OPCW 15th anniversary: successful and relevant in fight to eradicate chemical weapons
Minister of Foreign Affairs Uri Rosenthal praised the achievements of the Organisation for the Prohibition of Chemical Weapons on its 15th anniversary: ‘The OPCW has made tremendous progress in recent years and remains as relevant as ever to our efforts to create a world free of chemical weapons.’
This international organisation, established in The Hague in 1997, oversees the destruction of chemical weapons and carries out inspections all over the world. The OPCW has 188 member states, all of whom have ratified the Chemical Weapons Convention, undertaking to refrain from producing and using chemical weapons and to destroy existing stockpiles. Only eight countries have not acceded to the Convention.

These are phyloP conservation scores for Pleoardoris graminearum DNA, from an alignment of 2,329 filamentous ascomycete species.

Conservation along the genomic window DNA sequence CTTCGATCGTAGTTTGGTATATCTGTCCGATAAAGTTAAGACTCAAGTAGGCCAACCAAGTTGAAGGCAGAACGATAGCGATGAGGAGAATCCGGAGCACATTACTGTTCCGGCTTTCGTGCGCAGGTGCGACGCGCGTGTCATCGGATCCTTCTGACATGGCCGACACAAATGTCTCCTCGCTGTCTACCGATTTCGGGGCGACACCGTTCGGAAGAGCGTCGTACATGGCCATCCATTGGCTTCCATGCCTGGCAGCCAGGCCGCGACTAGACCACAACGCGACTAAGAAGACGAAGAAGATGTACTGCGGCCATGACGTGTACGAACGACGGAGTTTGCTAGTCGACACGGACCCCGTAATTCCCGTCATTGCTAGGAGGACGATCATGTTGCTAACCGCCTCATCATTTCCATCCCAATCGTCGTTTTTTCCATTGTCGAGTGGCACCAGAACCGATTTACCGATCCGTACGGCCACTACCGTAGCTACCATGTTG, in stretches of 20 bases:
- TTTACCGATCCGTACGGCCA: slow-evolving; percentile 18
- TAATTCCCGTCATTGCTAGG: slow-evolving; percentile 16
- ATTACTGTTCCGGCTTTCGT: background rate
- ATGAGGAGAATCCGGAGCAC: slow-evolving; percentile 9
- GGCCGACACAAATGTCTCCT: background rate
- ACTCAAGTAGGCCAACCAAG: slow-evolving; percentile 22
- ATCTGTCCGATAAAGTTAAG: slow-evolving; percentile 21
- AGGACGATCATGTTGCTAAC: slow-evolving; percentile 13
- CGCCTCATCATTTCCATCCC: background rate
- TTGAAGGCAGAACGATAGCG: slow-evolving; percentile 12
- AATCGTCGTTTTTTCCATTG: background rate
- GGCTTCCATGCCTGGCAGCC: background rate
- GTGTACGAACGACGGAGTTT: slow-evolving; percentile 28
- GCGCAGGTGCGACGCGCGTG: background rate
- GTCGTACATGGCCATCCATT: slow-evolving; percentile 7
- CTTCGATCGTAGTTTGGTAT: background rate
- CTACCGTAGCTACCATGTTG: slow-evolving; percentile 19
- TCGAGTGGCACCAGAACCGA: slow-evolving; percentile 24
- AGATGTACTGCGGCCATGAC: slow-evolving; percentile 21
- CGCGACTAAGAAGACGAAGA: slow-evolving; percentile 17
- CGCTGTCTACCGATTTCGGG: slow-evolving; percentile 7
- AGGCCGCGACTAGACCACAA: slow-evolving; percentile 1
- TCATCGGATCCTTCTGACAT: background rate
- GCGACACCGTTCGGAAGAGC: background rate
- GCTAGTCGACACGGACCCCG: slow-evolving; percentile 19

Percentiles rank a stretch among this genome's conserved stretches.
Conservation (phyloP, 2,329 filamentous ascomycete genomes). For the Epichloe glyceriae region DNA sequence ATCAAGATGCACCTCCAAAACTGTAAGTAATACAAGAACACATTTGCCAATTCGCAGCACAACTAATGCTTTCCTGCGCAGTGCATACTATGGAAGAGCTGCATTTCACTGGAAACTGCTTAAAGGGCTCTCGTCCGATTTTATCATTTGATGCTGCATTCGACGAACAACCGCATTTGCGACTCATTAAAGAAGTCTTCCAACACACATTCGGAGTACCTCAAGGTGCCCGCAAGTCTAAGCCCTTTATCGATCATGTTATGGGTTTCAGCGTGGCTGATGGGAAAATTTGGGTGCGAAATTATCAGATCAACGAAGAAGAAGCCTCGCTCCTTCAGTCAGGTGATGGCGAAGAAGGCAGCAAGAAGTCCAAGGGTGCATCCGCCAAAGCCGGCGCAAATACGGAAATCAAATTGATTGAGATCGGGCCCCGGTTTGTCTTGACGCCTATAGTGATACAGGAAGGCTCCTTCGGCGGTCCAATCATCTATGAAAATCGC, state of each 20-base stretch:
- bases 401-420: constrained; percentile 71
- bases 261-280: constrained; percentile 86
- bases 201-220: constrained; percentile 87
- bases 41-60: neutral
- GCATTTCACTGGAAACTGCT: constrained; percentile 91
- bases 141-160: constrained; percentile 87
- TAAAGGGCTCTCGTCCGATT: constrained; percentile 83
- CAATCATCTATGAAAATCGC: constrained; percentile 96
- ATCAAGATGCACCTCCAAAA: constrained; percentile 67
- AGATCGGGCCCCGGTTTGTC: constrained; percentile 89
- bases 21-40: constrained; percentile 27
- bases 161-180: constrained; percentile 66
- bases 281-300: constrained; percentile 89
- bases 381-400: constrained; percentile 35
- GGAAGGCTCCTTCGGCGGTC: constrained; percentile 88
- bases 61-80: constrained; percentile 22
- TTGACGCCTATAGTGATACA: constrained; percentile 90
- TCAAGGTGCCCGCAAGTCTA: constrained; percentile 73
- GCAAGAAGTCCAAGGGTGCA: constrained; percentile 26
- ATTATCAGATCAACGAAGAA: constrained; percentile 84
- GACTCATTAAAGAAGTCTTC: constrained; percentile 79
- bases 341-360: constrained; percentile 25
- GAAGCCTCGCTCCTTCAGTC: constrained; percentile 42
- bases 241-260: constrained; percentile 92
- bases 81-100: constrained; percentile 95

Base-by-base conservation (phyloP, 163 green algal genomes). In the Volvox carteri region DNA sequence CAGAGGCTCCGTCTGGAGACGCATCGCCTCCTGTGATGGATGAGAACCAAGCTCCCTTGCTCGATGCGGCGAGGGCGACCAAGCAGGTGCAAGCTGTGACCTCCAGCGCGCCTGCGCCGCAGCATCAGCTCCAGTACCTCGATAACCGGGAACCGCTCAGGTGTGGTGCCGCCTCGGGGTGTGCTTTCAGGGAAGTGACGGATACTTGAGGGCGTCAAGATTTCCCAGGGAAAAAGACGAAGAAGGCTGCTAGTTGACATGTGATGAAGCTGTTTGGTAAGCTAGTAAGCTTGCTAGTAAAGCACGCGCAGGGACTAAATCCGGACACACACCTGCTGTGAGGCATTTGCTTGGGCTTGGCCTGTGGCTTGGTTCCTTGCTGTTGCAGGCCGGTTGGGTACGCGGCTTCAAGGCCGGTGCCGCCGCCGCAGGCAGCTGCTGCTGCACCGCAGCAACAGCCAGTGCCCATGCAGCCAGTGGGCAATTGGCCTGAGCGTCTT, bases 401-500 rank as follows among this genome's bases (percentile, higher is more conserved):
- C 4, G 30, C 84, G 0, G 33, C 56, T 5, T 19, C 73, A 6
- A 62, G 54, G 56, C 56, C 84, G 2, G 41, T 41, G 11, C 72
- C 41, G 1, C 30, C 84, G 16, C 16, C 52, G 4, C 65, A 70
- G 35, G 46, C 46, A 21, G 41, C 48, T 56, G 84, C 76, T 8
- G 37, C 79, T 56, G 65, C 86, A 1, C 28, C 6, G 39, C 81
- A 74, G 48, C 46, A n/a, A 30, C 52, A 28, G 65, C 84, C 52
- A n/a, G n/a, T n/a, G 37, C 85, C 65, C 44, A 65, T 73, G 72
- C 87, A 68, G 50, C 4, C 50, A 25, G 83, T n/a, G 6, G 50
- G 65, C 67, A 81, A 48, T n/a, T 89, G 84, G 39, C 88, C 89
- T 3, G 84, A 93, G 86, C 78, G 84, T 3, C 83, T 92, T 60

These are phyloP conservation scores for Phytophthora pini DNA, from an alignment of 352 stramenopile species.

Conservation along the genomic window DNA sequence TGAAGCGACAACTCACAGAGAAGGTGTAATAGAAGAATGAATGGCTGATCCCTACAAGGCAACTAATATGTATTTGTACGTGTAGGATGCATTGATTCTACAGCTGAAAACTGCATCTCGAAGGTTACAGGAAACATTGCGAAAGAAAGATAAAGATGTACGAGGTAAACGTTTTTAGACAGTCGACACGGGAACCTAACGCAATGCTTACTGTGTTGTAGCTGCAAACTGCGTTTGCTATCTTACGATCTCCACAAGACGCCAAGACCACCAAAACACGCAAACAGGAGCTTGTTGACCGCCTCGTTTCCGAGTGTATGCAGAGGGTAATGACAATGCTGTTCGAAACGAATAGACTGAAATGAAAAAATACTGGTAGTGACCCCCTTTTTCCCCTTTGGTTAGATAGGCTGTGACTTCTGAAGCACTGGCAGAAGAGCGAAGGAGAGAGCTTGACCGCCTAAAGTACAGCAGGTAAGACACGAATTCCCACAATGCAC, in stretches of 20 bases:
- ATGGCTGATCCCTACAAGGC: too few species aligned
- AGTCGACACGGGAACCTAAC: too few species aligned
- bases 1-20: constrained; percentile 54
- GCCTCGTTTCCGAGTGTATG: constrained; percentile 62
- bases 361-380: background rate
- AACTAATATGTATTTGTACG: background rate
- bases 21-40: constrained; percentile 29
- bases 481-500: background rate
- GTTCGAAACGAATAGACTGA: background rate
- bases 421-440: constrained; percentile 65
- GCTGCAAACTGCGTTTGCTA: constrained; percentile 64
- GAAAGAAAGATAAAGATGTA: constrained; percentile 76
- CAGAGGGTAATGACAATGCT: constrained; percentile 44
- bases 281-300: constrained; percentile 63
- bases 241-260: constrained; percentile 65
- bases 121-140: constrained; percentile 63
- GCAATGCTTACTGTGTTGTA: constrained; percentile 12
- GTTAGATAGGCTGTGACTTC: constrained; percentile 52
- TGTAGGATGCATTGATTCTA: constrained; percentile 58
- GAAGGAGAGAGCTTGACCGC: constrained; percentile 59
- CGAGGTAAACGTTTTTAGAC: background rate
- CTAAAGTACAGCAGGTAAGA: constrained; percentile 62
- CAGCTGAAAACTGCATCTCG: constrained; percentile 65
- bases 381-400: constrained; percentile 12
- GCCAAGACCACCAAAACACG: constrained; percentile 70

Mr Rosenthal pointed out that concerns about chemical weapons in Syria confirm the importance of universal accession to the Convention. Syria is not an OPCW member state, but is a signatory to the Geneva Protocol of 1925, which prohibits the use of chemical weapons. Mr Rosenthal called upon the OPCW to monitor the situation in Syria closely; it is unacceptable for any country to use chemical weapons against its own citizens or another country, he said.
Two-thirds of the world’s declared chemical weapons stockpiles have been destroyed so far. Mr Rosenthal: ‘The Netherlands is fully confident that the aim of complete and permanent destruction of global stockpiles will be achieved’.